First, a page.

|Year : 1985 | Volume
| Issue : 3 | Page : 170-2
Necrotising fasciitis (a report of 5 cases).
SD Deodhar, RG Shirahatti, AA Sareen, MA Bharucha, GG Bhave
S D Deodhar
|How to cite this article:|
Deodhar S D, Shirahatti R G, Sareen A A, Bharucha M A, Bhave G G. Necrotising fasciitis (a report of 5 cases). J Postgrad Med 1985;31:170-2
|How to cite this URL:|
Deodhar S D, Shirahatti R G, Sareen A A, Bharucha M A, Bhave G G. Necrotising fasciitis (a report of 5 cases). J Postgrad Med [serial online] 1985 [cited 2021 Oct 26 ];31:170-2
Available from: https://www.jpgmonline.com/text.asp?1985/31/3/170/5400
Necrotising fasciitis is an uncommon surgical condition characterised by rapidly spreading necrosis of the skin, subcutaneous tissue and adjoining fascial structures associated with gas formation. Early diagnosis and extensive surgical excision are essential to save the patient's life.
The series reported in the literature have had a maximum of 18-20 cases spread over 10-12 years.,, We had, under our care at the K.E.M. Hospital, Bombay, a series of five cases over a five month period from February 1984 to June 1984. The sudden crop of patients with this relatively rare condition and the .relentless progress towards death in the majority prompted us to present this paper.
MATERIAL AND METHODS
Five patients with features of necrotising fasciitis were admitted from February 1984 to June 1984. They were studied for the etiology, bacteriology, treatment given and the final outcome.
All the five patients were young, otherwise healthy males, their ages varying from 24 to 40 years.
There was no history of any predisposing trauma in three cases. Case 3 had undergone anal stretching for relief of acute fissure-in-ano, 48 hours prior to the appearance of symptoms. Case 5 had undergone disarticulation of the gangrenous left great toe due to thromboangiitis obliterans. None of our patients was a known drug addict, diabetic or an alcoholic, nor was a history of homosexual practice available.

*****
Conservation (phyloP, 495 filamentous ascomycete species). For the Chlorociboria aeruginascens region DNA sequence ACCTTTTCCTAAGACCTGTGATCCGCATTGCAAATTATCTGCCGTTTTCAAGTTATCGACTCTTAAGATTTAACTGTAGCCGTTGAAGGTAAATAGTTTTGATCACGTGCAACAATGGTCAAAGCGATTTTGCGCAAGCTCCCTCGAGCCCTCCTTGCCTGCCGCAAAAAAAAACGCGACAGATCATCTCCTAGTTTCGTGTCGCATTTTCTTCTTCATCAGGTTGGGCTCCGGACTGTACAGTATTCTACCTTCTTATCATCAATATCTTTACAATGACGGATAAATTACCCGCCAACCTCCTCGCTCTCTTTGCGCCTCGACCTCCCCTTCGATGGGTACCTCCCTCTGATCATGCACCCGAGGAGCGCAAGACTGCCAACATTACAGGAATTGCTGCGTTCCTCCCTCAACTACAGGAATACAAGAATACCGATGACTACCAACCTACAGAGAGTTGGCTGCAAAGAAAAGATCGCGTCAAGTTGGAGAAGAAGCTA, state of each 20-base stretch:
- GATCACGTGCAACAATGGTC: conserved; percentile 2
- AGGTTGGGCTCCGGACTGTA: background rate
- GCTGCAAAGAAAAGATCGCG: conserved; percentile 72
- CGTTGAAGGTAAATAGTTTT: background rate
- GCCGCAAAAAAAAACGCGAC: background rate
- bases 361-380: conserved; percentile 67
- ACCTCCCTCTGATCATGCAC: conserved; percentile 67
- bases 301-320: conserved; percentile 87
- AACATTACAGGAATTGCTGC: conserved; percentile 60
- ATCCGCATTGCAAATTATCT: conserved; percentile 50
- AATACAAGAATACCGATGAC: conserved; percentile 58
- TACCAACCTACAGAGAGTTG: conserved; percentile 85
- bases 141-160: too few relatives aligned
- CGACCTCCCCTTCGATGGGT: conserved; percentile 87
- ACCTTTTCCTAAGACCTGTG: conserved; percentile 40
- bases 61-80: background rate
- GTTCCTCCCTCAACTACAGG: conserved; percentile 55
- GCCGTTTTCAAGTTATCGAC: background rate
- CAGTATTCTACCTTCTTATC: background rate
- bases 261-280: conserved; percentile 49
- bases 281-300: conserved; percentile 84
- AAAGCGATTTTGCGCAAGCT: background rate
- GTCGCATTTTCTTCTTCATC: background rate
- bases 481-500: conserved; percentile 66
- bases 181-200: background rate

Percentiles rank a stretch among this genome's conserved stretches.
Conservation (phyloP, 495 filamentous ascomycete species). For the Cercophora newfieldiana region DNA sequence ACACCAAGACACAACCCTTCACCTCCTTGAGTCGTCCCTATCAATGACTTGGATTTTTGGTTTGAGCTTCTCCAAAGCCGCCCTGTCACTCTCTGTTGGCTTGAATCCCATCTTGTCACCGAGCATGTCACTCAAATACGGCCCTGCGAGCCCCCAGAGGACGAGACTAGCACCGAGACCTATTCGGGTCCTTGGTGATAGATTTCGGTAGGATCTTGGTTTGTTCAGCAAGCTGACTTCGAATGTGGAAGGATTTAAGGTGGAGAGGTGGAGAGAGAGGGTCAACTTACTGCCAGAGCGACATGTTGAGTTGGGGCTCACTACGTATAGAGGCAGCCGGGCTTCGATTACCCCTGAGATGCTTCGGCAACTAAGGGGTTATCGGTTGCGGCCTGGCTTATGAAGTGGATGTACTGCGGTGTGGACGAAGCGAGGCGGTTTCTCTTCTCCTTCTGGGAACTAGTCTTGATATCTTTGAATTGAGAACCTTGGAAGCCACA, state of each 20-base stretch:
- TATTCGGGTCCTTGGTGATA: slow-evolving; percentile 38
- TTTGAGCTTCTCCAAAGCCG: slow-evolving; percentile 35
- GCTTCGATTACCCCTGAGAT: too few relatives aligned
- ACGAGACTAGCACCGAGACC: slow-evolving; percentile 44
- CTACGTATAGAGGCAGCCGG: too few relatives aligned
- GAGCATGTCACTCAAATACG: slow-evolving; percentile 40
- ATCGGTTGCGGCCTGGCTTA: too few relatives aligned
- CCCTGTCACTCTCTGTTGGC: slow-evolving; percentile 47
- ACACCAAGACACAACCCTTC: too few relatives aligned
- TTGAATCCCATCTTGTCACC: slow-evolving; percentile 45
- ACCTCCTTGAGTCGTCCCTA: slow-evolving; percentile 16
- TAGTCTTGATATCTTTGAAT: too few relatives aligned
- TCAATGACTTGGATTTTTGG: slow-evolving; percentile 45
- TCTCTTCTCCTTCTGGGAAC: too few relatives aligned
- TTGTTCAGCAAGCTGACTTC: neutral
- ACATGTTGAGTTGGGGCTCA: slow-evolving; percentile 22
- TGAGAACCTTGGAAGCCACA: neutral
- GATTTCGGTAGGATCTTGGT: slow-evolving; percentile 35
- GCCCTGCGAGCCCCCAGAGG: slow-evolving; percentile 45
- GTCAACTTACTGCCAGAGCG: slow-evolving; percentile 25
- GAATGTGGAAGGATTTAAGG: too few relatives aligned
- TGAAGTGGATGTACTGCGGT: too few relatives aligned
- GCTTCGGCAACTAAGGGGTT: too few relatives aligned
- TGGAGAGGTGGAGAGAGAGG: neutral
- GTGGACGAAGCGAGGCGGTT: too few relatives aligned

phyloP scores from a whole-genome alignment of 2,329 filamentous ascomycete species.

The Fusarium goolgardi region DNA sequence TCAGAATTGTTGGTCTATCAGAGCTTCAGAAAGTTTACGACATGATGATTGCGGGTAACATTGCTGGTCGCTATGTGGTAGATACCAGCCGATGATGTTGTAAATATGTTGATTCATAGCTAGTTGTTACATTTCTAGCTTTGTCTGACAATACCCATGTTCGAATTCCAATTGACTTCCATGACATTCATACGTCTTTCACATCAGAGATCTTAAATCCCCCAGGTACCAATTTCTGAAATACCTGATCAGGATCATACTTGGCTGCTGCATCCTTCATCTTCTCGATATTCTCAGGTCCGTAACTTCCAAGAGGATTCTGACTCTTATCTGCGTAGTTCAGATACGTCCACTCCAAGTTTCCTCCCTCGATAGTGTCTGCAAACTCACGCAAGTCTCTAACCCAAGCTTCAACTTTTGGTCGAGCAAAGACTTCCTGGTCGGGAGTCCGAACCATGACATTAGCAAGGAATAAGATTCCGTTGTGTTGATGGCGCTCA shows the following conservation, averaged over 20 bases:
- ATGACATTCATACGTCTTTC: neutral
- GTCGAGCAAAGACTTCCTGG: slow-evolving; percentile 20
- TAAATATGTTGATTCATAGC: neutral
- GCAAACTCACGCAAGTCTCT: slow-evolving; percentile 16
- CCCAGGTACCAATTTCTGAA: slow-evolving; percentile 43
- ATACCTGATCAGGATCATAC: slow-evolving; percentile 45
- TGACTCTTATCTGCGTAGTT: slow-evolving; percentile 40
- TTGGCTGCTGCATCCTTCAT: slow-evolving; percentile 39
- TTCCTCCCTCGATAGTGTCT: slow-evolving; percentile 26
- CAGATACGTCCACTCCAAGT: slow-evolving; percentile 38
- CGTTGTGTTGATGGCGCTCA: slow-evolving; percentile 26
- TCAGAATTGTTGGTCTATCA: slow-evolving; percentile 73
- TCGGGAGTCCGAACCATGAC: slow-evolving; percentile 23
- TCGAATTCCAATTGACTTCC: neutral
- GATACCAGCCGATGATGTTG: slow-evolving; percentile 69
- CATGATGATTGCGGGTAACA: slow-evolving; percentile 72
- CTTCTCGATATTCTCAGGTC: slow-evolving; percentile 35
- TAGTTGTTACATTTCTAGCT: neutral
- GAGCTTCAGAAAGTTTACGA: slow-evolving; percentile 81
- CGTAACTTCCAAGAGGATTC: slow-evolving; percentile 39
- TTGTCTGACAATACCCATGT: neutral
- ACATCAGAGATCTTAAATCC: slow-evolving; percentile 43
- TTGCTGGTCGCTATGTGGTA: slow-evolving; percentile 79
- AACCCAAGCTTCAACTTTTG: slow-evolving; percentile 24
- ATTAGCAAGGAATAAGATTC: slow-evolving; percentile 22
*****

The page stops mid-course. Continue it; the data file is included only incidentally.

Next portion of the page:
All the five patients had involvement of the lower limbs, confined to the thigh. In addition, case 3 had involvement of the perineum, scrotum and the anterior abdominal wall, while two patients (Cases 2 and 3) had involvement of the upper limbs. The affected parts were grossly edematous and tender; and patches of skin gangrene were seen in case 3. All were in shock due to septicaemia. One patient (Case 4) was in acute respiratory failure.
After aggressive resuscitation with intravenous fluids and blood transfusions and dopamine, aspiration of tissue fluid in the involved areas was performed and blood was collected for bacteriological studies, While waiting for the reports, patients were put on a combination of broad spectrum antibiotics and metronidazole. Suitable changes in the antibiotic therapy were made on receiving the sensitivity reports. One patient (Case 4) needed ventilatory support for three days. The condition of two patients was bad enough to preclude surgical treatment. In 3 patients, extensive incisions upto the deep fascia were made over the affected parts. The subcutaneous space contained foul smelling serosanguinous fluid, the fat was discoloured, but the deer fascia was not involved. The wounds were lightly packed with acriflavin-hydrogen peroxide combination.
The fluid collected from the lesions in all five cases was cultured aerobically as well as anaerobically. Coagulase positive Staphylococci were isolated in three cases. In one case, E. colt and B. fragilis were grown while in the other, only E. colt was isolated. These organisms were sensitive to gentamicin, ampicillin and chloramphenicol. Blood culture was negative in all five patients. Three patients expired within 48 hours of admission. Post mortem revealed evidence of severe toxaemia in all three cases, with petechial haemorrhages on serosal surfaces, adrenals and stomach. In two cases, there was bronchopneumonia and adult hyaline membrane in the lungs.